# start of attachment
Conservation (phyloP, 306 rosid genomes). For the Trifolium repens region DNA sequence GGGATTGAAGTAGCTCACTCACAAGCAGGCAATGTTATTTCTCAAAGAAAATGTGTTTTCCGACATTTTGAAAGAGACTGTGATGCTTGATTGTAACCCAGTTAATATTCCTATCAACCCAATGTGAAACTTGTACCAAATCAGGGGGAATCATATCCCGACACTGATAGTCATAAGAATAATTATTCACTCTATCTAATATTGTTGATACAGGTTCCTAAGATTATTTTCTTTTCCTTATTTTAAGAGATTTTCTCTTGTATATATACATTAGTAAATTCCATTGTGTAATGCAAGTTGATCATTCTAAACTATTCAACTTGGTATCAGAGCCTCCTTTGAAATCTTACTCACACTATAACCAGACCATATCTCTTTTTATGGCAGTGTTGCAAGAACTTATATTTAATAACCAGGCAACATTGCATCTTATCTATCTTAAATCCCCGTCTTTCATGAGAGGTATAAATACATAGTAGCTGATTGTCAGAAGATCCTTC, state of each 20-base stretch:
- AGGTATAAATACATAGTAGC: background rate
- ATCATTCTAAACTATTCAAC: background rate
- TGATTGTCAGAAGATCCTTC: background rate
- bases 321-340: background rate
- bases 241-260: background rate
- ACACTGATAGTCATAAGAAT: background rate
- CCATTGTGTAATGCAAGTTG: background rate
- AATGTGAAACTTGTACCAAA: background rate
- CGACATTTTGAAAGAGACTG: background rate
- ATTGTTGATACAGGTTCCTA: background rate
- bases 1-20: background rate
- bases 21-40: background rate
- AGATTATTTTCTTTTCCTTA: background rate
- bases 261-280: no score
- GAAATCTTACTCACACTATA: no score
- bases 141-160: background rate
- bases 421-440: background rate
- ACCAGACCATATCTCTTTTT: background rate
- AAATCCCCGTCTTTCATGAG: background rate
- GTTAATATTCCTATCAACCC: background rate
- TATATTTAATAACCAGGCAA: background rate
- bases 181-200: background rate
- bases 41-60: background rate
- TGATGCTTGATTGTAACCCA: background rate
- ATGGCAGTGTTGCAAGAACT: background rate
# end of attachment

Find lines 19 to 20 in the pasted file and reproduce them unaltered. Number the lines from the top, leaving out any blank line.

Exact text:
- ACCAGACCATATCTCTTTTT: background rate
- AAATCCCCGTCTTTCATGAG: background rate